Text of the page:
Fair Credit Reporting Act

The Federal Trade Commission (FTC) issued new guidance for employment background screening companies containing information on how to comply with the Fair Credit Reporting Act (FCRA). One of the key elements of this new guidance is information related to when a company’s work defines them as a ‘consumer reporting agency’ under the FCRA. This guidance

Last week, the Southeastern Pennsylvania Transportation Authority (SEPTA) was hit with a class action alleging violations of the Fair Credit Reporting Act (FCRA) for not sufficiently notifying job applicants of its use of credit checks, as well as violations of the Pennsylvania Criminal History Record Information Act by discriminating against applicants convicted of drug felonies.

We previously reported [view related post] that 21st Century Oncology had suffered a data breach and notified 2.2 million patients that it had been the victim of a hacking that exposed the names, Social Security numbers, physicians’ names, diagnosis information, and insurance information of its patients.

Although the intrusion occurred in October 2015,

Back in early November of last year, Spokeo, Inc. (Spokeo) argued before the U.S. Supreme Court seeking to overturn a February 2014 ruling from the Ninth Circuit that revived the Fair Credit Reporting Act (FCRA) lawsuit filed against Spokeo by Thomas Robins.  Robins alleges that Spokeo violated the FCRA by falsely reporting his financial, marital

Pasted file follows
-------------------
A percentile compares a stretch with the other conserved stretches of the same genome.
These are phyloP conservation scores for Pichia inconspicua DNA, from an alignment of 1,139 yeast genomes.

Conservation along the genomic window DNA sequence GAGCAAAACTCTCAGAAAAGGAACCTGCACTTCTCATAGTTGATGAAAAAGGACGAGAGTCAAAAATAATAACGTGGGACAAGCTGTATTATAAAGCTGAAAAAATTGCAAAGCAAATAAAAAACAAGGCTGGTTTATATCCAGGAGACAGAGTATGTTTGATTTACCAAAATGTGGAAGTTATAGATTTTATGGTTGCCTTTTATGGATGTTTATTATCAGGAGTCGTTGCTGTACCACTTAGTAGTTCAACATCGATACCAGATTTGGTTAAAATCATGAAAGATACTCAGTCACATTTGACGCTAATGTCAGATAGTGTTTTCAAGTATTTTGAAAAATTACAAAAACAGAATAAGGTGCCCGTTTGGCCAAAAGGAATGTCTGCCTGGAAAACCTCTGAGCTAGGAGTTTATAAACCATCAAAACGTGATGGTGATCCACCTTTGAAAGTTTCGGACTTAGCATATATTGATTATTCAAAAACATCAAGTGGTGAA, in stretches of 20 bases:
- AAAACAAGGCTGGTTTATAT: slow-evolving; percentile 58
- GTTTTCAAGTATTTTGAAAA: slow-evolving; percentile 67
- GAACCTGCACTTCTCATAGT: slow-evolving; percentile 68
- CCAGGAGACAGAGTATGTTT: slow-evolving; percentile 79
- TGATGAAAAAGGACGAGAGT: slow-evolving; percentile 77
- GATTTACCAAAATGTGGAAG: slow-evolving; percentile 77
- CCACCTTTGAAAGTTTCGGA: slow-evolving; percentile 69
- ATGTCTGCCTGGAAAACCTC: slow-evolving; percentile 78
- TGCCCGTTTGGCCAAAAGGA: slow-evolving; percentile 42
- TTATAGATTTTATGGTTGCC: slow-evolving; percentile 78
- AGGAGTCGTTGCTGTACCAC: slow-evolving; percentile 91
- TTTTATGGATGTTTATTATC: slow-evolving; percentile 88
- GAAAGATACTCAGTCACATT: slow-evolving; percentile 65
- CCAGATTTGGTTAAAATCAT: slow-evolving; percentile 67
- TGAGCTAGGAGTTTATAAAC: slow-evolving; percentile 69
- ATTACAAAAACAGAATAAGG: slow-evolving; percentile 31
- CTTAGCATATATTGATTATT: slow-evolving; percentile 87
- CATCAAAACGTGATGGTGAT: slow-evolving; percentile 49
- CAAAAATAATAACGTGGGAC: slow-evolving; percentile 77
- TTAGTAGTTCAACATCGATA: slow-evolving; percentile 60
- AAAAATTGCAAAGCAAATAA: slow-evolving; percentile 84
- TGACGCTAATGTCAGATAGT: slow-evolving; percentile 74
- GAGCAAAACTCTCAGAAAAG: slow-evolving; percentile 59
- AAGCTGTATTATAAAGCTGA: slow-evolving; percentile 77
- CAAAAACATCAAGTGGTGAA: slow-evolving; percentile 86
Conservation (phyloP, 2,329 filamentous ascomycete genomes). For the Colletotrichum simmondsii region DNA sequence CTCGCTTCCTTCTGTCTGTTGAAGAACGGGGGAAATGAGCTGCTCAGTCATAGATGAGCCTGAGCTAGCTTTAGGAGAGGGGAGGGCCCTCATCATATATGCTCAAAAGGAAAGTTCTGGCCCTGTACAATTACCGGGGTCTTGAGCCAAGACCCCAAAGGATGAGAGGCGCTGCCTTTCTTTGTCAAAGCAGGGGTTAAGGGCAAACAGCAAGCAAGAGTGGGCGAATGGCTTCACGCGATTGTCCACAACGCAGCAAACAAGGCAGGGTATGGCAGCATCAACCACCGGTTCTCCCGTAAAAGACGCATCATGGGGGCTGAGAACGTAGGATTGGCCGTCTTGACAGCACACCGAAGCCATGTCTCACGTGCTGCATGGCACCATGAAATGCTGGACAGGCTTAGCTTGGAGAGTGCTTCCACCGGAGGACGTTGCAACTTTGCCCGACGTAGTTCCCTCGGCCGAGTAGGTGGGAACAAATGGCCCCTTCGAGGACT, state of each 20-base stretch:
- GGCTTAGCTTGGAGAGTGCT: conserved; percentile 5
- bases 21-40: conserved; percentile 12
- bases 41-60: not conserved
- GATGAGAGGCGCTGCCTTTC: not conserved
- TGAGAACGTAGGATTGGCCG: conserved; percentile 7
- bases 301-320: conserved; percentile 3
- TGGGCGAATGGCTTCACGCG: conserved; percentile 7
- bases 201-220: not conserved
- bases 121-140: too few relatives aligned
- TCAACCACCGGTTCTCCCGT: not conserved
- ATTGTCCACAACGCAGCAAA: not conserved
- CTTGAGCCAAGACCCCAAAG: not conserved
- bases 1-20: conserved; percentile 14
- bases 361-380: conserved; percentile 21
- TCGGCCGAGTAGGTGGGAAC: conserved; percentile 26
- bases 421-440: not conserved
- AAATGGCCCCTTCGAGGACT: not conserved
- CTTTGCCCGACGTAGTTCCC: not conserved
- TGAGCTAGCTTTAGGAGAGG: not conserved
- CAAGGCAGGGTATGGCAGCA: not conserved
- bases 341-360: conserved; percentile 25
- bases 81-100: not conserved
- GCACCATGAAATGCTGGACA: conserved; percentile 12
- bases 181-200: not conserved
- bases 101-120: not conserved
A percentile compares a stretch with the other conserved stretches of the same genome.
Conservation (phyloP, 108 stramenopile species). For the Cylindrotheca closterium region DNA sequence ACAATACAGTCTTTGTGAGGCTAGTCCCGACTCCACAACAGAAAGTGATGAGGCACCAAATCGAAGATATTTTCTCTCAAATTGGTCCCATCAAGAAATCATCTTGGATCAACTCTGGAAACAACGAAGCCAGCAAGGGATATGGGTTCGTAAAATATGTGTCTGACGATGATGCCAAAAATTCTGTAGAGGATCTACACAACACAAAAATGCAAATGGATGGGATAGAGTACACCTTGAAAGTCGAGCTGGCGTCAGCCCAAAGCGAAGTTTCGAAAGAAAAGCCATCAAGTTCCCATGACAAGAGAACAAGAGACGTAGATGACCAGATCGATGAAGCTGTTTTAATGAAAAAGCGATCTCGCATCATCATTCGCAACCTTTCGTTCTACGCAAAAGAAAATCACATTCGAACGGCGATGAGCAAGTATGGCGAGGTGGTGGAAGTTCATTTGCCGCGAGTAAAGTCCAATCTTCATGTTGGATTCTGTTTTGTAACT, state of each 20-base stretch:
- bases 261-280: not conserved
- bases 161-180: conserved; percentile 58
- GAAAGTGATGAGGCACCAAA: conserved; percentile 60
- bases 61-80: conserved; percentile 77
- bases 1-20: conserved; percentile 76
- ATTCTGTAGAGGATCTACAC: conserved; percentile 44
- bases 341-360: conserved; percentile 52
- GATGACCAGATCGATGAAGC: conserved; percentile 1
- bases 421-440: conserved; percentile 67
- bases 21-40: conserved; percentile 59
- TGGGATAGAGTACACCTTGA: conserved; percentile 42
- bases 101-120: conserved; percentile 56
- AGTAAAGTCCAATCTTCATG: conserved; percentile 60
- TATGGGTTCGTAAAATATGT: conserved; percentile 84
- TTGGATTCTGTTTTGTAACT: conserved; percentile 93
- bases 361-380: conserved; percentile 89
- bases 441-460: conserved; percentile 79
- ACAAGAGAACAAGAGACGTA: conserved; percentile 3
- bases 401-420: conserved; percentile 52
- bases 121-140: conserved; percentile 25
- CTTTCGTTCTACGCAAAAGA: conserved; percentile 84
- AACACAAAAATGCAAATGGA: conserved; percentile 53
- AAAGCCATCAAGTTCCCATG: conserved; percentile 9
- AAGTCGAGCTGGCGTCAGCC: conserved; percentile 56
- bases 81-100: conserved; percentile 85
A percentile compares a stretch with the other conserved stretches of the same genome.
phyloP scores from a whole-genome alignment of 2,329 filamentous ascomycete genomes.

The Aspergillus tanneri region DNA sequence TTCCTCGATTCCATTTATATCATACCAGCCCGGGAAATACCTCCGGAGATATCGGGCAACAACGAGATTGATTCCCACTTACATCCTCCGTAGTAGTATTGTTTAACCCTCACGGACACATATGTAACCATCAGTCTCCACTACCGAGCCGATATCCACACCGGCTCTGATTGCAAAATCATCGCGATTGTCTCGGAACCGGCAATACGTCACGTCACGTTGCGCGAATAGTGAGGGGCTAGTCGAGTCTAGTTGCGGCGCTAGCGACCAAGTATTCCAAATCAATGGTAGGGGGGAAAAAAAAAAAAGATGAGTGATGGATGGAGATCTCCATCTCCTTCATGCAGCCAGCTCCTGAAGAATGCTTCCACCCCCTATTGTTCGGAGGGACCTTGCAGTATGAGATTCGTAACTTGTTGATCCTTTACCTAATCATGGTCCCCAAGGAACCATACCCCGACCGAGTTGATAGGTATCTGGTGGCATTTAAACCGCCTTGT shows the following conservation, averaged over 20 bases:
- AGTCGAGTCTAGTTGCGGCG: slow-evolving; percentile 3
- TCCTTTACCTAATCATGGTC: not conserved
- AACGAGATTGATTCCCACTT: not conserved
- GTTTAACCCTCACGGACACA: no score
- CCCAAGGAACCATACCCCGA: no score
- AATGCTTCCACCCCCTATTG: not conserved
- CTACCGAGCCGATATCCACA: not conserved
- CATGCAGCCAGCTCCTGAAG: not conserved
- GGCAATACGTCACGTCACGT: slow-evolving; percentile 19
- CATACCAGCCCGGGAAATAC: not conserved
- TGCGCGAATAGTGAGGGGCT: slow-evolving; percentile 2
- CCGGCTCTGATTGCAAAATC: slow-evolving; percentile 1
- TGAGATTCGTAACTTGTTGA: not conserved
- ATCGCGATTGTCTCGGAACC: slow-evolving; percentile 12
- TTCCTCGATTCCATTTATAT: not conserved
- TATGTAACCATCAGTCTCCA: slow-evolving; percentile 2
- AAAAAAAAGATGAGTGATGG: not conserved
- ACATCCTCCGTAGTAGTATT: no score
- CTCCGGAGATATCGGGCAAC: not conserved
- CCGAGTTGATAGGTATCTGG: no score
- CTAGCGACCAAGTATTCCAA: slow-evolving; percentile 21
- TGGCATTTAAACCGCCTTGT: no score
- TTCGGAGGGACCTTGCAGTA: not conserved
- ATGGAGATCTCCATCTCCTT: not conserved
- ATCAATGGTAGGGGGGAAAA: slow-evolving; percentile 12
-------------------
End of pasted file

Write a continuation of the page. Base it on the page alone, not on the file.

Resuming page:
General Information Services (GIS) and e-Background-checks.com Inc. (e-Background) agreed to pay $13 million in restitution and fines to settle their violations of the Fair Credit Reporting Act (FCRA) charged by the Consumer Financial Protection Bureau (CFPB). The CFPB charged GIS and e-Background with failure to ensure that the background checks they produced to potential employers

U.S. District Judge Gary Feinerman denied Amazon, Inc.’s (Amazon) motion for summary judgment on October 7, 2015, in Illinois federal court, in a class action case over alleged violations of the Fair Credit Reporting Act (FCRA), stating that while Amazon said it offered plaintiff compensation to drop his accusations, “there is no offer of judgment

Is a hospital a “consumer reporting agency”?  Can a health care provider be liable under the Fair Credit Reporting Act (FCRA) in the event of a data breach?  The Seventh Circuit Court of Appeals recently considered these significant questions in the case of Tierney v. Advocate Health & Hosps. Corp. (7th Cir., No. 14-3168, August